April 16, 2024


education gives you strength

Pastured meat, education core of Twisted Pines Farm; ‘We just want people to be more aware of where their food comes from’ | Woodmen Edition

BLACK FOREST • Although the presence of COVID-19 has made it difficult, providing education on raising animals for healthy consumption has been a backbone of Twisted Pines Farm.

Twisted Pines Farm and its owners Grant and Alison Goldberg raise broiler birds, beef, lamb and pork on their farm in Black Forest. It is their mission to provide high quality, sustainably farmed, locally raised food that is affordable and available to their community.

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For more information on Twisted Pines Farm’s products and education efforts, visit the website, TwistedPinesFarm.com.

The animals at Twisted Pines Farm are pastured, free-range products. All of the farm’s ruminant animals — those with four-chambered stomachs, such as cows and sheep — are grass-fed. The pigs and poultry, including free-range chicken and turkeys, are provided a supplemental feed milled from La Junta, as those animals are omnivores.

“We don’t do confinement housing,” said Grant Goldberg, a third-generation Colorado native. “We don’t do feed-lot housing. … Our animals are pastured every day. Our turkeys are running around getting into trouble, which is what turkeys do.”

Grant, who born and raised in Colorado Springs, and his wife, Alison Goldberg, who was raised in Georgetown, Texas, were married in 2008, when he was 20 years and she was 19. They met when Alison was in high school, and Grant was her date for senior prom.

Grant’s grandfather owned and operated a quarter-horse and cattle ranch for 40 years, but Alison said she always knew Grant would create something of his own. She just didn’t know what.

“He enjoyed hunting and we always had freezers full of meat, so now it feels like an upgraded game from that,” Alison Goldberg said.

Grant said they have always processed their own meat and the move to a professional operation in Black Forest didn’t feel like a big step from what the couple was already doing.

The couple started their Black Forest farming venture in 2014. They’d always planned to move out of Colorado Springs. Wanting to earn extra income, Grant began to read about broiler birds and started down the road of how to raise and sell them.

Grant soon learned the state of Colorado has some of the worst laws in place as far as small producing animal farms, he said. At the time, broiler birds had to be processed in a U.S. Department of Agriculture-inspected facility. The Goldbergs reached out to one in Denver and asked it to perform the farm’s processing. At first, Twisted Pines brought the plant 1,000 birds that year. They next year were 2,000 birds and 3,000 after that. But they were thrown for a loop in 2018, when that plant went out of business.

Fortunately for the Goldbergs, the next year, Colorado legislation passed a farm-slaughter law that allowed small producers to process up to 1,000 birds, only if processed as whole birds and distributed directly to the consumer. With both turkeys and chickens, Twisted Pines fulfilled their 1,000-bird processing cap.

This year, the state offered a new regulation, which allowed Twisted Pines Farm to acquire a new license allowing the operation to become a state-inspected facility and process up to 20,000 birds and offer “cut-up” products, rather than solely whole birds.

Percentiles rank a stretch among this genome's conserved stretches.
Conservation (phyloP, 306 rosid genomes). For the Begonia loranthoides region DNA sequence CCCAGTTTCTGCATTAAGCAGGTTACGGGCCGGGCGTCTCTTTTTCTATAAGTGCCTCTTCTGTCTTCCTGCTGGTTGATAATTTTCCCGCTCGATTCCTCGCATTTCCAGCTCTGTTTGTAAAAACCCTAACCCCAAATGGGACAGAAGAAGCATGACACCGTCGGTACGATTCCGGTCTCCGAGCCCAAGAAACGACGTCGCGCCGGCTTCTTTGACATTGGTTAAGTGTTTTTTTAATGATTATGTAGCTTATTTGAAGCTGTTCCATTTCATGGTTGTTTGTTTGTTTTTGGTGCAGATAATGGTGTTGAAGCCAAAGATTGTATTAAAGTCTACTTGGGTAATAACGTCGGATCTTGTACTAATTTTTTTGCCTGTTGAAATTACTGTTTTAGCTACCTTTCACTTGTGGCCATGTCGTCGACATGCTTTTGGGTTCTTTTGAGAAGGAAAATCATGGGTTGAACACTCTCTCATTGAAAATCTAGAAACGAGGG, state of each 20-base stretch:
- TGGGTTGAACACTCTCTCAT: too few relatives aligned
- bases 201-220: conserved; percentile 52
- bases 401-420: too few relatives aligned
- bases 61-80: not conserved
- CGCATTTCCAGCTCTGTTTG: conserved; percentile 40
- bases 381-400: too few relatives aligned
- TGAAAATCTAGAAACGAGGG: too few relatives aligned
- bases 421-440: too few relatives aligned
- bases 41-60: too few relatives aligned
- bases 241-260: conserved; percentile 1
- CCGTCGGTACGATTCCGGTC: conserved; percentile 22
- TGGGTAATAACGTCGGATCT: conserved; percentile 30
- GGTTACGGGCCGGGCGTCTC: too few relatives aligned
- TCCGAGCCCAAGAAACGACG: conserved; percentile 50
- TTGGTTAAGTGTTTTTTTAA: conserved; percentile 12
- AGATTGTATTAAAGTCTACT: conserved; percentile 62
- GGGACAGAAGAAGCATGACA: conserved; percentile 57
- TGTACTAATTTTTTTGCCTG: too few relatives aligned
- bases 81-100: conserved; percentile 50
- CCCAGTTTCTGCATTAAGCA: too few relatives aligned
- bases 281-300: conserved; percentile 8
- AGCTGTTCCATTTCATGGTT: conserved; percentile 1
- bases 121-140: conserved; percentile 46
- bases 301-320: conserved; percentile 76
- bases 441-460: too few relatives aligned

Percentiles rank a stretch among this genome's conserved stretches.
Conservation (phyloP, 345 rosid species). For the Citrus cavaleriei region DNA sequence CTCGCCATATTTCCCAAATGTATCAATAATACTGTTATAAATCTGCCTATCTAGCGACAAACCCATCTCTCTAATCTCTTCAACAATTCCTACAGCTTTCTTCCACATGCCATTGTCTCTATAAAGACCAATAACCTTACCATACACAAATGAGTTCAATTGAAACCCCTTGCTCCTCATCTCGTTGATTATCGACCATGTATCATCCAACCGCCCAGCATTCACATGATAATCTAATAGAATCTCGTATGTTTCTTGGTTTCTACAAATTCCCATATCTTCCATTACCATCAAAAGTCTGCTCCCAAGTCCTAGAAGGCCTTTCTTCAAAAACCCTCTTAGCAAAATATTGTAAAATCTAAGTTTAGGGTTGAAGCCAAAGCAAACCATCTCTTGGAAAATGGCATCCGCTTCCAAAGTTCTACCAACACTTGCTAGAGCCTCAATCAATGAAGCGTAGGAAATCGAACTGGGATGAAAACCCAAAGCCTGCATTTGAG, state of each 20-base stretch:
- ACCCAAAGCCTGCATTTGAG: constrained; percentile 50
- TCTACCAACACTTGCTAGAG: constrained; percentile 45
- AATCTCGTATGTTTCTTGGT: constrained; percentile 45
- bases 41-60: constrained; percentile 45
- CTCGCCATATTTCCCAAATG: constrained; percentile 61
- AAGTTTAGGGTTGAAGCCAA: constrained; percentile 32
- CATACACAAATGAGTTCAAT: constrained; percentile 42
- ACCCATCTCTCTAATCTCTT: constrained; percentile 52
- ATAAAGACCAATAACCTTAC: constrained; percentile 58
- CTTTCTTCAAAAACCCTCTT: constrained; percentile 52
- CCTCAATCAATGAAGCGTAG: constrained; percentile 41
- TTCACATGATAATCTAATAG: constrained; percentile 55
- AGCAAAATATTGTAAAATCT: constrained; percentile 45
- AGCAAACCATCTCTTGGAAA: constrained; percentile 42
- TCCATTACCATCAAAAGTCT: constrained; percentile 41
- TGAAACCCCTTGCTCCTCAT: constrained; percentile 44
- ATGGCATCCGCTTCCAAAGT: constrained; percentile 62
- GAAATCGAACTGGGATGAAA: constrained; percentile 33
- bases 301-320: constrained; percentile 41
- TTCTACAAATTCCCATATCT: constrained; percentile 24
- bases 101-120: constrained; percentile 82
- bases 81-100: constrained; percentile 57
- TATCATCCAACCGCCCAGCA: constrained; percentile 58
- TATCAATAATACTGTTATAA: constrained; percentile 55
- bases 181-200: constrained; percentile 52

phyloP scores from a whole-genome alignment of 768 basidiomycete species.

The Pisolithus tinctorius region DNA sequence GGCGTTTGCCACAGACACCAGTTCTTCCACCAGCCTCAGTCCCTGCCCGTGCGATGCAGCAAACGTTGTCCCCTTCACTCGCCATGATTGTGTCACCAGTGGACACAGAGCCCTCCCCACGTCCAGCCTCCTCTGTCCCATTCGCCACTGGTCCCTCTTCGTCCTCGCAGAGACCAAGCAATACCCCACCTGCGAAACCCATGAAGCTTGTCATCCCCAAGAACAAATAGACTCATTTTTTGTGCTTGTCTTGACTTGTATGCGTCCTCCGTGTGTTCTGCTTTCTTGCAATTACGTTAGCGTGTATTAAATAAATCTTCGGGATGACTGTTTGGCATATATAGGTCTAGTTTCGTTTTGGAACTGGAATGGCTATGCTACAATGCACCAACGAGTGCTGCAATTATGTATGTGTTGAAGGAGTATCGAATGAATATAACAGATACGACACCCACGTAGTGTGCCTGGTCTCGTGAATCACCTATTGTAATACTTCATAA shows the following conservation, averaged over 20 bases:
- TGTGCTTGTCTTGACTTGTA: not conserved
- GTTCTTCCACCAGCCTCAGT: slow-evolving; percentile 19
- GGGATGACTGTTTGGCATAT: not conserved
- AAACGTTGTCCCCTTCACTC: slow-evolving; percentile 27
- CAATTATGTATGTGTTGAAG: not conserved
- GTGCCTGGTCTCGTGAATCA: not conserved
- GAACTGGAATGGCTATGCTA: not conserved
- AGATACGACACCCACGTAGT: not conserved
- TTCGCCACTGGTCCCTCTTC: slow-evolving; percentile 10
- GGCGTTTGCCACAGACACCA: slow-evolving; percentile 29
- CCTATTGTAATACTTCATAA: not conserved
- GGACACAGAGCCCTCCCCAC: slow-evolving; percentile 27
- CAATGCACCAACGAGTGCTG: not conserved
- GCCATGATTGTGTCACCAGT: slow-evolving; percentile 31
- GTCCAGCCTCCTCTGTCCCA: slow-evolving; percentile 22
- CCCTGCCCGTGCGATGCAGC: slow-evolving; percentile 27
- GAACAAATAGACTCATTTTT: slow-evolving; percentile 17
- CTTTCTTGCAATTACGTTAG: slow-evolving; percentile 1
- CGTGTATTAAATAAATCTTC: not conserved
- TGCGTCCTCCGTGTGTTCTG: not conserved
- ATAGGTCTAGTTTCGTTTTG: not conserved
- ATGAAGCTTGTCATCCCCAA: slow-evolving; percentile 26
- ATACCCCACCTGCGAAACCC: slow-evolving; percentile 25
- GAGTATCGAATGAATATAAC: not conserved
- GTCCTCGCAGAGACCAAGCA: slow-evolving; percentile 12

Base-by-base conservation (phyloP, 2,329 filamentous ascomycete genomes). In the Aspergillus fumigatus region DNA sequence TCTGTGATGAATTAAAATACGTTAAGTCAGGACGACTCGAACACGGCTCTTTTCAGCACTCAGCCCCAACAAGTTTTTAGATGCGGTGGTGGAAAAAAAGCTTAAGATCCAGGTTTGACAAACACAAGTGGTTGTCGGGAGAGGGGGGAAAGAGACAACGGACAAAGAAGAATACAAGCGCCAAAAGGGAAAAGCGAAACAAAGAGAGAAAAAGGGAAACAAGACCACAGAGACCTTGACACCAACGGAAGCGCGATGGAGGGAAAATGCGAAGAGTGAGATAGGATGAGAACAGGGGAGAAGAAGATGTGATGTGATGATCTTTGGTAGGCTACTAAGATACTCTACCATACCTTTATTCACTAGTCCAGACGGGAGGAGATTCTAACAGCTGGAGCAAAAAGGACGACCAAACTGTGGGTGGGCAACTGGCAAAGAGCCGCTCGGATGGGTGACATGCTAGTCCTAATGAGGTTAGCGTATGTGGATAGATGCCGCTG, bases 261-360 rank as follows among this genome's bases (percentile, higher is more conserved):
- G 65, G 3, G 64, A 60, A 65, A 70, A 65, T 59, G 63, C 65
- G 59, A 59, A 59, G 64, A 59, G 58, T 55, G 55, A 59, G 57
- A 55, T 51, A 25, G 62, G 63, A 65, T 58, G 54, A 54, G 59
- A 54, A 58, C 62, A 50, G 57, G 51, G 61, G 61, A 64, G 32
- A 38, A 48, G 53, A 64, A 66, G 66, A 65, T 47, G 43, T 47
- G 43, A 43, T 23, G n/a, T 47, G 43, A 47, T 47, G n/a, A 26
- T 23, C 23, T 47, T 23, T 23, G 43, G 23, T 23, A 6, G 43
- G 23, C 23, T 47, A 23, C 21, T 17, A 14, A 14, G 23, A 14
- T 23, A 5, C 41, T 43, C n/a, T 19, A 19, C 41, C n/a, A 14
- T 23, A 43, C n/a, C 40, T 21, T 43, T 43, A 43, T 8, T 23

“We now have the second state-inspected plant in Colorado,” Grant Goldberg said.

Although maintaining the integrity of its animals and the value of health-conscious farming of those animals has been a staple of Twisted Pines Farm, Grant said the education they provide to consumers is one of his biggest priorities. Every year, Twisted Pines holds workshops on raising chickens and beef with integrity; eggs; and attempts to educate the community on America’s system of meat and chicken production.

When the COVID-19 pandemic measures prevented gatherings beginning in March, the education side of the Goldberg’s operation had to operate only online, but the interest from customers didn’t dwindle.

“Our customers are fanatics about food,” Grant Goldberg said.

Twisted Pines Farm’s education efforts started out with fellow church members simply sharing recipes and soon blossomed into what it is today — sharing with the community how the owners raise and process animals for their health-minded consumer.

Alison Goldberg, who still works as a part-time orthopedic nurse in addition to her administrative role with the farm and helping raise the couple’s two boys, said being a nurse had helped her see the effects of poor eating habits firsthand.

“I see all the comorbidities on a daily basis,” she said. “We see people making bad choices about their food all the time, and you can see how much food and what people do to their bodies plays into their overall health.

“We just want people to be more aware of where their food comes from.”

Twisted Pines Farm hopes to see in-person workshops pick up again next spring, depending on what COVID-19 measures may still be present. Grant said although he doesn’t mind doing the virtual education events, he always prefers people learning from the workshops to be hands-on.

“A lot of people’s first experience with a live chicken is right here [on our farm],” Grant said.

Not only has COVID-19 presented challenges for the farm’s education efforts, but also it created a strain on supply, and on the employment of available processors and butchers. Suddenly, consumers wanted more control over their food as the pandemic reached the U.S., Alison Goldberg said.

“Every processor I’ve talked to is overwhelmed. Most have capped their booking until July 2021, and some are booking out to 2023,” she said. “Butchers are having to work 80 hours a week. There’s just not a lot of new blood in processing meat.”

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